Processed with VSCOcam with f2 presetIn the span of one month, we have been on nine flights with Cy, if you’re counting layovers at least–and when you’re traveling with a 9-month old baby, you’re definitely counting layovers. That’s nine times we had to get him through take-off, keep him quiet and entertained while other passengers ate, watched movies, read, and slept around us, and then get through landing, security, transfers, and baggage claim. Seven of those nine flights went really well. One was kind of touch-and-go. One involved nearly 5 hours of crying. We got the gamut of reactions from fellow passengers: glares for daring to bring a child aboard, looks of sympathy or hatred when he was crying, and compliments for what a well-behaved child we had. There’s no anonymity when you’re traveling with a baby. Even the flights that go well are stressful because you’re hyper aware of how quickly it can descend into mayhem.

Cy did amazingly well with adjusting to cabin pressure. Truthfully, the only times he gave us trouble was when he was really tired and couldn’t go to sleep (The one really bad flight happened to be his third flight in the same day…can ya’ really blame a fellow for that? I don’t.)

Still, the hardest part of traveling with an infant wasn’t the flying. It was the adjustment period after. Jet lag affected Cy for at least a week after each haul across time zones, and just as soon as he got adjusted it seemed, we would whisk him away again, from Thailand to California, from California to South Carolina, and back. Each time, his little body clock would take forever to adjust, which meant many nights we were up with him until 3, 4, or even 5 a.m. because he’d be wide awake. As exhausted as we were from the travel, regardless of our own needs, our priority was to help him through it.

All the newness was bewildering to him too. We live a quiet life at home. In the States, suddenly there were so many more people! And noises! And laughter, and attention, and sweets everyone wanted to feed him. He was curious and interested and fascinated by it all, but he was also uncertain and nervous, which made him clingy. For much of the time, he held onto me for dear life, refusing to be held by anyone else, playing for only short spurts before he’d need me to pick him up and carry him around. Let me remind you: this boy weighs 20 pounds. I deserve an award or at least a lot of chocolate for all that heavy lifting.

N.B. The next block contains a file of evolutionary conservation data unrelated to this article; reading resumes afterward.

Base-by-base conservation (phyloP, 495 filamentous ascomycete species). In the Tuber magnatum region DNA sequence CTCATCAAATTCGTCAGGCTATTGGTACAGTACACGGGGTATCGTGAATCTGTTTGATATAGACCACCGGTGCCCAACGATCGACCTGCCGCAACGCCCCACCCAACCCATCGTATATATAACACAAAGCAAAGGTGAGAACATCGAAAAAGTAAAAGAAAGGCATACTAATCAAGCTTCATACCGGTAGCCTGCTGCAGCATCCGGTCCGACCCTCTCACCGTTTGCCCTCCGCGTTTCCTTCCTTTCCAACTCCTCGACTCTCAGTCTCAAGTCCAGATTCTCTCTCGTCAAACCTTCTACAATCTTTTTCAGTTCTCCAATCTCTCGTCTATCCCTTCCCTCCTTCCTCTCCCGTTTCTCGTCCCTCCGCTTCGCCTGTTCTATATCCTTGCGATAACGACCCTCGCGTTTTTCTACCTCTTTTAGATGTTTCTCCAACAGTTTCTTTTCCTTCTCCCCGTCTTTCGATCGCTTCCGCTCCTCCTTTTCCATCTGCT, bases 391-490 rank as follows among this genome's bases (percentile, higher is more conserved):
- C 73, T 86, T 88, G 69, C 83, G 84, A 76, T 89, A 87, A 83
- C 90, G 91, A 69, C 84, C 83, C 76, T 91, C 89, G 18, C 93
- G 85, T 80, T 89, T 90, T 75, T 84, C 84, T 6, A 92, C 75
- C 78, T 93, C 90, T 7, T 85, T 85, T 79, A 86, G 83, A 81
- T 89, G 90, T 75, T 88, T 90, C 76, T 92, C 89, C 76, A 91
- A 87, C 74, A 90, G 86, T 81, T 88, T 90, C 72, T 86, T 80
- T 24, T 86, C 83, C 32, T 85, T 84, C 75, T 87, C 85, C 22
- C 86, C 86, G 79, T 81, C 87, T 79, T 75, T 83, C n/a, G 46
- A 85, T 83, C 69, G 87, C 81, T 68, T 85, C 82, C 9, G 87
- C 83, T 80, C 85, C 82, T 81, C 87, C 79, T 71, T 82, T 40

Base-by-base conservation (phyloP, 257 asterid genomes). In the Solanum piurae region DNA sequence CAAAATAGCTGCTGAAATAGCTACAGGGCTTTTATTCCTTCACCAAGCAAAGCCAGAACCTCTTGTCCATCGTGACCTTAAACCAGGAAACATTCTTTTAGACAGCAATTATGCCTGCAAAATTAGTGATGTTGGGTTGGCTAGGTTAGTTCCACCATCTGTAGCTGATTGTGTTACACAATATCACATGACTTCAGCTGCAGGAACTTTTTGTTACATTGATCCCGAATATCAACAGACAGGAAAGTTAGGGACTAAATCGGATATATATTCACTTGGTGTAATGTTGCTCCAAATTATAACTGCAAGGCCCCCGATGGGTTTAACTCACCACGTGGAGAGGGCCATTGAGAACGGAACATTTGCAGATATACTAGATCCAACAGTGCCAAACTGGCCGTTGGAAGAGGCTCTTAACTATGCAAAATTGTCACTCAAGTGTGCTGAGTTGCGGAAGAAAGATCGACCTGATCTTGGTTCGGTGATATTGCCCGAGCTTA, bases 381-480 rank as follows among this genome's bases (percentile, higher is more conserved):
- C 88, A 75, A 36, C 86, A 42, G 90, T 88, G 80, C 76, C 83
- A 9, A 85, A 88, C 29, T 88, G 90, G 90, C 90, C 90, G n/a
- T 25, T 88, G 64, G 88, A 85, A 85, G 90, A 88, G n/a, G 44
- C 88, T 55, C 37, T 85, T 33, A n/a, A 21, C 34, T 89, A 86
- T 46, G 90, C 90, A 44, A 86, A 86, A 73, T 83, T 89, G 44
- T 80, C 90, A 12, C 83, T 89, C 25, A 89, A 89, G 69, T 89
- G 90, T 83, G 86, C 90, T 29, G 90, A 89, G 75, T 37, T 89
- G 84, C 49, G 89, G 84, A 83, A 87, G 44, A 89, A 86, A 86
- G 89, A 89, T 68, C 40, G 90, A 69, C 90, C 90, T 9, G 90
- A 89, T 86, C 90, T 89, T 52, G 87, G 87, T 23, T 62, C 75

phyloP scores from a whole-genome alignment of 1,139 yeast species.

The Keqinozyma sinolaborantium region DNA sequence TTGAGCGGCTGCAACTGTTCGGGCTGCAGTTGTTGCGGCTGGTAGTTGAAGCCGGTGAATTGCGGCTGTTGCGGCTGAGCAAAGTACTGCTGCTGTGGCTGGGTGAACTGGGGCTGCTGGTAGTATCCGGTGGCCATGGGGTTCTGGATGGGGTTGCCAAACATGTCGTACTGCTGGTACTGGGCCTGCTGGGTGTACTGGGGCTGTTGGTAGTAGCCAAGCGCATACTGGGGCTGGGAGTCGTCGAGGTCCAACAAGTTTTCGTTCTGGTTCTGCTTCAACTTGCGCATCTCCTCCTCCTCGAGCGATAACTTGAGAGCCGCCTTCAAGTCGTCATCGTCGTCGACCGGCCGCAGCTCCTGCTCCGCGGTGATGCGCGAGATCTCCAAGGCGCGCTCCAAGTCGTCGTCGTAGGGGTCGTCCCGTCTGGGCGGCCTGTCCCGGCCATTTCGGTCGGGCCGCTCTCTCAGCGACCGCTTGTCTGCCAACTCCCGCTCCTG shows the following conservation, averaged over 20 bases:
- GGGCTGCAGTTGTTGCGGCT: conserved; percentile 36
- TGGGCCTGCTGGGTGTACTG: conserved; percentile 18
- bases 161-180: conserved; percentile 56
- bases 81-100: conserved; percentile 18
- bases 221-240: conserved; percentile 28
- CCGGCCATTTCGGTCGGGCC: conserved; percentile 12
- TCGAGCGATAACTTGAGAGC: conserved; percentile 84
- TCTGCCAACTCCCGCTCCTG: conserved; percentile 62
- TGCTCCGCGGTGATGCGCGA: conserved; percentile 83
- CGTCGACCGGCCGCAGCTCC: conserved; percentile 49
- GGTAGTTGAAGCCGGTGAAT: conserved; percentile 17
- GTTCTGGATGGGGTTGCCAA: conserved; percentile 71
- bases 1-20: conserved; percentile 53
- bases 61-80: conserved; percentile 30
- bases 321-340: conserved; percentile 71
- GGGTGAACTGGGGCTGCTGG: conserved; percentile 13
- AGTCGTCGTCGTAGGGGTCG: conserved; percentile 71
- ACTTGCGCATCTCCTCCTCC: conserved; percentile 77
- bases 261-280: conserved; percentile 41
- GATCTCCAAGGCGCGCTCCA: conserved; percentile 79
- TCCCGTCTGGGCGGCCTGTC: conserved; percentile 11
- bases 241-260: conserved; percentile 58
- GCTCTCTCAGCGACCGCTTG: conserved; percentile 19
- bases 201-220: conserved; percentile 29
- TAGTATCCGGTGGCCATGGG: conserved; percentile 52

We learned a lot of tricks for traveling with Cy. For instance, book an aisle and middle seat on one of the sides of the plane rather than taking up the offer for the bassinet. We never used the bassinet, and the flight attendants were all too eager to offer the person sharing the row with us a different seat whenever possible so we often ended up with an extra seat for free. Bringing a pillow for added comfort is key. And plenty of food: cereal, puffed rice, baby food pouches, water bottles…all became key distractors. And major points for baby wearing. The Ergo saved us in the airports (no heavy strollers to lug around), and it saved us many a night when Cy couldn’t sleep and could only be calmed by going on a walk. There were a lot of midnight walks through the neighborhood.

It might sound crazy, but for all that hardship, the trip was totally worth it. Of course, it was worth it for us to see our friends and family again, and for them to get a chance to meet Cy. But I think, more than that, traveling for babies is valuable for the same reasons traveling as adults is worthwhile. Being in a new environment teaches so many things, including about yourself–and in this case, it taught me a lot about Cy too.